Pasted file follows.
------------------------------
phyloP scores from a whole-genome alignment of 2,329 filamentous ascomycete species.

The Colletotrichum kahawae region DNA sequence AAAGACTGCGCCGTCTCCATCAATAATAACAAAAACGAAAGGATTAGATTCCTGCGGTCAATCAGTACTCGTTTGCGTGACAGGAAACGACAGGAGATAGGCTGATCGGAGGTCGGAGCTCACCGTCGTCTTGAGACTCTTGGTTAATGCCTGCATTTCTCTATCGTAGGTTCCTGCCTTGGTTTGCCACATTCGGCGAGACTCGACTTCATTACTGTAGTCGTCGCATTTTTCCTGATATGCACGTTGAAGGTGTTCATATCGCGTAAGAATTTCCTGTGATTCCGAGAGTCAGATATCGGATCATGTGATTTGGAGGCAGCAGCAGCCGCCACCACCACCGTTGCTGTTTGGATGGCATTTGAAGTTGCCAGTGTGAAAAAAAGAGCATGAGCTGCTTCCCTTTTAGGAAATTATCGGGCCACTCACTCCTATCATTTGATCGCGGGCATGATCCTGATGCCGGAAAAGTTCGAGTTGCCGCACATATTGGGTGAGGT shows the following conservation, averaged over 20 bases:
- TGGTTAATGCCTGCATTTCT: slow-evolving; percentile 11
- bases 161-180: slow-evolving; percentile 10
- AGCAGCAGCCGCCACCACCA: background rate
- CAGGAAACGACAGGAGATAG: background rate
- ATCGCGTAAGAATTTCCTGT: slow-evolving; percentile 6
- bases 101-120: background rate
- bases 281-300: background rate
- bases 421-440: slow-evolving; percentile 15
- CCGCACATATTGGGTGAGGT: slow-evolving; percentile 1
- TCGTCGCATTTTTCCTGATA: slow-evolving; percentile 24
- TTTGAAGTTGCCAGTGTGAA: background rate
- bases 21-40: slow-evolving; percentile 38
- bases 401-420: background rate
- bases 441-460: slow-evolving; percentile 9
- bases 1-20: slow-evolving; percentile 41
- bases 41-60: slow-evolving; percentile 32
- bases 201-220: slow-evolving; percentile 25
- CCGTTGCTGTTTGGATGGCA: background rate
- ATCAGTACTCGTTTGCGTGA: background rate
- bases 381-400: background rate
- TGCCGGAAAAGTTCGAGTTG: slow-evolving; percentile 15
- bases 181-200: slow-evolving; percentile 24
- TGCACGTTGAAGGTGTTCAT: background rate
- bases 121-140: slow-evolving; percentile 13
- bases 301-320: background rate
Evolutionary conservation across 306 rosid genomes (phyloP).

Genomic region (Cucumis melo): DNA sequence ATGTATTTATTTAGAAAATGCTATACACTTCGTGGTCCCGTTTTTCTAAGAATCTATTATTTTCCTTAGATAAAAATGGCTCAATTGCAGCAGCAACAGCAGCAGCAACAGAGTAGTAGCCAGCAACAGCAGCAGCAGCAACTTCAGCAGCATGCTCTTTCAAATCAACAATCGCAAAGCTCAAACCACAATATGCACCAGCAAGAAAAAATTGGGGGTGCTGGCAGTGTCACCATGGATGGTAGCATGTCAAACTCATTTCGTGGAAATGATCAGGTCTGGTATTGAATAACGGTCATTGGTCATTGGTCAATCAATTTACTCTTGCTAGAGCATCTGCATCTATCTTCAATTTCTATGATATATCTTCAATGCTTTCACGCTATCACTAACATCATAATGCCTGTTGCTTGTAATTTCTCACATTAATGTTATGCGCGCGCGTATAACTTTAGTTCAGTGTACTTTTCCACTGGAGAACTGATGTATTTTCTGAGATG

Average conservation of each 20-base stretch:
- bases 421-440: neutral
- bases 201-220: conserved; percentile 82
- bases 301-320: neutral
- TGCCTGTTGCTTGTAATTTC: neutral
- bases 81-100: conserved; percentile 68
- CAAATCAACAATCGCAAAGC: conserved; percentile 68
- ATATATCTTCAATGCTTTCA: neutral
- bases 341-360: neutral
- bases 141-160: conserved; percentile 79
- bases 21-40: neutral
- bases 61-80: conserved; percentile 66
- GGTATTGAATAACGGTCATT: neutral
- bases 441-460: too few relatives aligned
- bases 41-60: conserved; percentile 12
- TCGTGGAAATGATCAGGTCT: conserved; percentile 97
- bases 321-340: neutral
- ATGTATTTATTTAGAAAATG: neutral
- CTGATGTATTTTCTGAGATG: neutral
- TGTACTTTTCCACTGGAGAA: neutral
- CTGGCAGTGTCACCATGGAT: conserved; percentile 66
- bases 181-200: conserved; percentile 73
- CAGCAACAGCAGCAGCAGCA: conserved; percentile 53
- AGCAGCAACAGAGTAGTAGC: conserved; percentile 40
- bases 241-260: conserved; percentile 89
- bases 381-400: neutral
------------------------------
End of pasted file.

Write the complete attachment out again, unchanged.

phyloP scores from a whole-genome alignment of 2,329 filamentous ascomycete species.

The Colletotrichum kahawae region DNA sequence AAAGACTGCGCCGTCTCCATCAATAATAACAAAAACGAAAGGATTAGATTCCTGCGGTCAATCAGTACTCGTTTGCGTGACAGGAAACGACAGGAGATAGGCTGATCGGAGGTCGGAGCTCACCGTCGTCTTGAGACTCTTGGTTAATGCCTGCATTTCTCTATCGTAGGTTCCTGCCTTGGTTTGCCACATTCGGCGAGACTCGACTTCATTACTGTAGTCGTCGCATTTTTCCTGATATGCACGTTGAAGGTGTTCATATCGCGTAAGAATTTCCTGTGATTCCGAGAGTCAGATATCGGATCATGTGATTTGGAGGCAGCAGCAGCCGCCACCACCACCGTTGCTGTTTGGATGGCATTTGAAGTTGCCAGTGTGAAAAAAAGAGCATGAGCTGCTTCCCTTTTAGGAAATTATCGGGCCACTCACTCCTATCATTTGATCGCGGGCATGATCCTGATGCCGGAAAAGTTCGAGTTGCCGCACATATTGGGTGAGGT shows the following conservation, averaged over 20 bases:
- TGGTTAATGCCTGCATTTCT: slow-evolving; percentile 11
- bases 161-180: slow-evolving; percentile 10
- AGCAGCAGCCGCCACCACCA: background rate
- CAGGAAACGACAGGAGATAG: background rate
- ATCGCGTAAGAATTTCCTGT: slow-evolving; percentile 6
- bases 101-120: background rate
- bases 281-300: background rate
- bases 421-440: slow-evolving; percentile 15
- CCGCACATATTGGGTGAGGT: slow-evolving; percentile 1
- TCGTCGCATTTTTCCTGATA: slow-evolving; percentile 24
- TTTGAAGTTGCCAGTGTGAA: background rate
- bases 21-40: slow-evolving; percentile 38
- bases 401-420: background rate
- bases 441-460: slow-evolving; percentile 9
- bases 1-20: slow-evolving; percentile 41
- bases 41-60: slow-evolving; percentile 32
- bases 201-220: slow-evolving; percentile 25
- CCGTTGCTGTTTGGATGGCA: background rate
- ATCAGTACTCGTTTGCGTGA: background rate
- bases 381-400: background rate
- TGCCGGAAAAGTTCGAGTTG: slow-evolving; percentile 15
- bases 181-200: slow-evolving; percentile 24
- TGCACGTTGAAGGTGTTCAT: background rate
- bases 121-140: slow-evolving; percentile 13
- bases 301-320: background rate
Evolutionary conservation across 306 rosid genomes (phyloP).

Genomic region (Cucumis melo): DNA sequence ATGTATTTATTTAGAAAATGCTATACACTTCGTGGTCCCGTTTTTCTAAGAATCTATTATTTTCCTTAGATAAAAATGGCTCAATTGCAGCAGCAACAGCAGCAGCAACAGAGTAGTAGCCAGCAACAGCAGCAGCAGCAACTTCAGCAGCATGCTCTTTCAAATCAACAATCGCAAAGCTCAAACCACAATATGCACCAGCAAGAAAAAATTGGGGGTGCTGGCAGTGTCACCATGGATGGTAGCATGTCAAACTCATTTCGTGGAAATGATCAGGTCTGGTATTGAATAACGGTCATTGGTCATTGGTCAATCAATTTACTCTTGCTAGAGCATCTGCATCTATCTTCAATTTCTATGATATATCTTCAATGCTTTCACGCTATCACTAACATCATAATGCCTGTTGCTTGTAATTTCTCACATTAATGTTATGCGCGCGCGTATAACTTTAGTTCAGTGTACTTTTCCACTGGAGAACTGATGTATTTTCTGAGATG

Average conservation of each 20-base stretch:
- bases 421-440: neutral
- bases 201-220: conserved; percentile 82
- bases 301-320: neutral
- TGCCTGTTGCTTGTAATTTC: neutral
- bases 81-100: conserved; percentile 68
- CAAATCAACAATCGCAAAGC: conserved; percentile 68
- ATATATCTTCAATGCTTTCA: neutral
- bases 341-360: neutral
- bases 141-160: conserved; percentile 79
- bases 21-40: neutral
- bases 61-80: conserved; percentile 66
- GGTATTGAATAACGGTCATT: neutral
- bases 441-460: too few relatives aligned
- bases 41-60: conserved; percentile 12
- TCGTGGAAATGATCAGGTCT: conserved; percentile 97
- bases 321-340: neutral
- ATGTATTTATTTAGAAAATG: neutral
- CTGATGTATTTTCTGAGATG: neutral
- TGTACTTTTCCACTGGAGAA: neutral
- CTGGCAGTGTCACCATGGAT: conserved; percentile 66
- bases 181-200: conserved; percentile 73
- CAGCAACAGCAGCAGCAGCA: conserved; percentile 53
- AGCAGCAACAGAGTAGTAGC: conserved; percentile 40
- bases 241-260: conserved; percentile 89
- bases 381-400: neutral